Fork this repl.it. Read through the HTML and CSS provided to make sure you understand what you're starting with.

Work to re-create the image below using the HTML and CSS provided as a starter kit. You'll need both margin and padding!


Default Browser Behavior & Sizing Images👇

👩‍💻 Try-It: Sizing Images

Fork this repl.it. Find 3 photos from Pexels and create image tags for each of them in the new repl.it project. Get a mix of images that are vertical and horizontal.

Style the photos so they appear to be the same size, and make sure they aren't squished!

Putting It All Together 👉

In this final section, you’ll use your new knowledge about the box model and image sizing to start re-creating a Twitter profile card!

💪 Practice: Intermediate CSS

Card is a word that is commonly used in front-end development. When we refer to a card, we usually mean a div or another similar element that is used to contain information. The profile information on Twitter could be called a card.

We are going to begin recreating a Twitter profile card. There are many ways this can be achieved - you may see that you and your partner's outcome looks the same, but code looks very different! That's ok! As you get more practice, you will find which methods you prefer.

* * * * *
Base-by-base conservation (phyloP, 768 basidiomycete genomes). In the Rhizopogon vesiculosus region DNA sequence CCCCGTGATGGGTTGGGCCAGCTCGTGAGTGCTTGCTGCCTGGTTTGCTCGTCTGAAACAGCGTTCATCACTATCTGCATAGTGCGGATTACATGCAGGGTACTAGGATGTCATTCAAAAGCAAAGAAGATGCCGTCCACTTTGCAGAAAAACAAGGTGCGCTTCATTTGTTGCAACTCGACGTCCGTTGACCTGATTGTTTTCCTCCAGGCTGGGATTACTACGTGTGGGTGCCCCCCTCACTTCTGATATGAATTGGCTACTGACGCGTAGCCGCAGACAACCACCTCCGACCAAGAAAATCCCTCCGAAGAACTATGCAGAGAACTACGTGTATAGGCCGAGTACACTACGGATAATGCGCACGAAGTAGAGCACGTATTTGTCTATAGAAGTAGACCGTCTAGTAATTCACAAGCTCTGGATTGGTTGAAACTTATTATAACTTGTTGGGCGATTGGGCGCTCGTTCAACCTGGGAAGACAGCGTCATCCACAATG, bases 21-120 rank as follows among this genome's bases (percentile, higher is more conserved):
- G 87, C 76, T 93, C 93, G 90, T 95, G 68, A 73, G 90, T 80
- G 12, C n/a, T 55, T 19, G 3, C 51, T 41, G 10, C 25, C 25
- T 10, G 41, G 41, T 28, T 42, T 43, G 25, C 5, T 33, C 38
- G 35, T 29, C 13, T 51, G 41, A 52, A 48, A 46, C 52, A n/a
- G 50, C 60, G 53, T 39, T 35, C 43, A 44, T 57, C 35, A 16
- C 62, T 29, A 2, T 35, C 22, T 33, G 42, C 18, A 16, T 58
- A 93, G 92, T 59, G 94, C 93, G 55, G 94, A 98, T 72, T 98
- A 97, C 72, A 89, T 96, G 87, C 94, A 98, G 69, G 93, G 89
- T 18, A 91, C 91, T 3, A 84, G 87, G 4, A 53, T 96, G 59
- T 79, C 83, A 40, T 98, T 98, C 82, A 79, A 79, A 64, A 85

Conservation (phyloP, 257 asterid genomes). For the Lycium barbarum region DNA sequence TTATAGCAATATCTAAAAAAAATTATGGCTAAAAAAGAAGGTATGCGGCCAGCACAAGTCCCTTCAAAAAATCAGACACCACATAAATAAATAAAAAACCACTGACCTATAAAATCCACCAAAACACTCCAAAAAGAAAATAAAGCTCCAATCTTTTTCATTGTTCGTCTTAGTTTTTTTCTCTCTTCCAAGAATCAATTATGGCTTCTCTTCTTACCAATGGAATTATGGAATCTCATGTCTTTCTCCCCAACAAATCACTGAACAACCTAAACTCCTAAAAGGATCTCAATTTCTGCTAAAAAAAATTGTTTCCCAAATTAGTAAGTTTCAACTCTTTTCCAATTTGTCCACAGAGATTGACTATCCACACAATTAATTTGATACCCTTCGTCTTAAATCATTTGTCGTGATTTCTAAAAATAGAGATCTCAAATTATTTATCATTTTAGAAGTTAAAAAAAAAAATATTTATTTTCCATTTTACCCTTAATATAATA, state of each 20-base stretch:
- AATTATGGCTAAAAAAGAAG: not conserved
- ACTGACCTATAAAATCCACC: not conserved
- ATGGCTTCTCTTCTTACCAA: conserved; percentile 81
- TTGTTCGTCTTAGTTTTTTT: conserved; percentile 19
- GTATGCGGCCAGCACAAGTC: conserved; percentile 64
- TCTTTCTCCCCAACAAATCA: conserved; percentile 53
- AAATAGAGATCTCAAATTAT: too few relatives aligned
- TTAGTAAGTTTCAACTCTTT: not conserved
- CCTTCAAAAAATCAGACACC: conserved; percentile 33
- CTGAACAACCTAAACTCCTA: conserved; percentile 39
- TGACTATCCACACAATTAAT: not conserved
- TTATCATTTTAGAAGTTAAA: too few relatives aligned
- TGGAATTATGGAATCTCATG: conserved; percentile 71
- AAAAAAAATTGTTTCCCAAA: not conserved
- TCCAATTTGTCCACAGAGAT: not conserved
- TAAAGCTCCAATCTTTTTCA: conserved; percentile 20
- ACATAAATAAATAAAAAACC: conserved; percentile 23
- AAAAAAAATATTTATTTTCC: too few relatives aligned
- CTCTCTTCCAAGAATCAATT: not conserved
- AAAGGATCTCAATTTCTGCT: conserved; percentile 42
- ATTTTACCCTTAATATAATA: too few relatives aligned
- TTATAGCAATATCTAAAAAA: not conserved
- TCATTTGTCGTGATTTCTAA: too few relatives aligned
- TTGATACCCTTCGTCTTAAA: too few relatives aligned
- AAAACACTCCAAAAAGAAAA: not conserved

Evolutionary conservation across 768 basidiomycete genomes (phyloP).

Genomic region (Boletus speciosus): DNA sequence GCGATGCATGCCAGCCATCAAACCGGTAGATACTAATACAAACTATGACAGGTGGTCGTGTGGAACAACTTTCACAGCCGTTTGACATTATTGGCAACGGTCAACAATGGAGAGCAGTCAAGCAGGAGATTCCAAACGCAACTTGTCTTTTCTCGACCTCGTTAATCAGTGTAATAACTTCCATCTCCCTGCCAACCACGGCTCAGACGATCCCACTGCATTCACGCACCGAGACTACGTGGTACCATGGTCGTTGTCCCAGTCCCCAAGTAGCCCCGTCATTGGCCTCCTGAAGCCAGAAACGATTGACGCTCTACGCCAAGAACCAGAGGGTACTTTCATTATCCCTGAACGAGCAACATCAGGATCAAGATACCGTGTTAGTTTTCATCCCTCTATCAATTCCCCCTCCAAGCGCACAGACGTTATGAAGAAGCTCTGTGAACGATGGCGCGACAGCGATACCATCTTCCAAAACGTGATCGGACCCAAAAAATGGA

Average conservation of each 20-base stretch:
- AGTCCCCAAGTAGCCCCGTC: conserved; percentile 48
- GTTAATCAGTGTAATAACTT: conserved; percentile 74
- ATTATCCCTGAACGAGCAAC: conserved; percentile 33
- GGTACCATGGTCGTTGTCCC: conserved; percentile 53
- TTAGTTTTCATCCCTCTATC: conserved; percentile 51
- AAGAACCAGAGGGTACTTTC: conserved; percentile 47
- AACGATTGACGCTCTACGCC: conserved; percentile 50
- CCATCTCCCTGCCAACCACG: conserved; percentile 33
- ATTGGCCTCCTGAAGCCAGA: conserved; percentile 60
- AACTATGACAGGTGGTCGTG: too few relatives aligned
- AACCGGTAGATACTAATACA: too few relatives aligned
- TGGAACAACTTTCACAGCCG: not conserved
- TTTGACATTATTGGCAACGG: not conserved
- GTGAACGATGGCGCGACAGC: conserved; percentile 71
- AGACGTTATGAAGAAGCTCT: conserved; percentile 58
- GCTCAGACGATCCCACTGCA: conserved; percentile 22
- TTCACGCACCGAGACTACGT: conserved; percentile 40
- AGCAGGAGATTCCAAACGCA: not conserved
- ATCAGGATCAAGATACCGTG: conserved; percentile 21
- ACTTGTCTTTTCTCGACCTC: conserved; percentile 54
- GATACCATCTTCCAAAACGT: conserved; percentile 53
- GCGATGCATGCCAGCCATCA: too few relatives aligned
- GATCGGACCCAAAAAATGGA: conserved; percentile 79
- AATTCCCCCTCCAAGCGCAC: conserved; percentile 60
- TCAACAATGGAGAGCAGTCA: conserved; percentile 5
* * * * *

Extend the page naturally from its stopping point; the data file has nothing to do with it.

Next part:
Fork this repl.it. Remember, a lot of code is provided in the initial HTML file, so you may want to first delete what you don't need. Then, work towards replicating the image below. Feel free to use any images and text you'd like!


*Hint: You can also use percentages as units for the width of an image.

Click here for Medium Practice

Add a blue checkmark next to the user's name. You can find a lot of icons at Flat Icon. Make sure the icon is about the correct size, and right next to the name. You can reference Michelle Obama's profile at the top of this lesson for what this should look like. Follow the same workflow to include an icon just as you would an image (right click and copy image address).

Click here for Spicy Practice

Add another image to your Twitter profile. This image should be round, and part of it should lay over the background image. You can reference Michelle Obama's profile at the top of this lesson for what this should look like.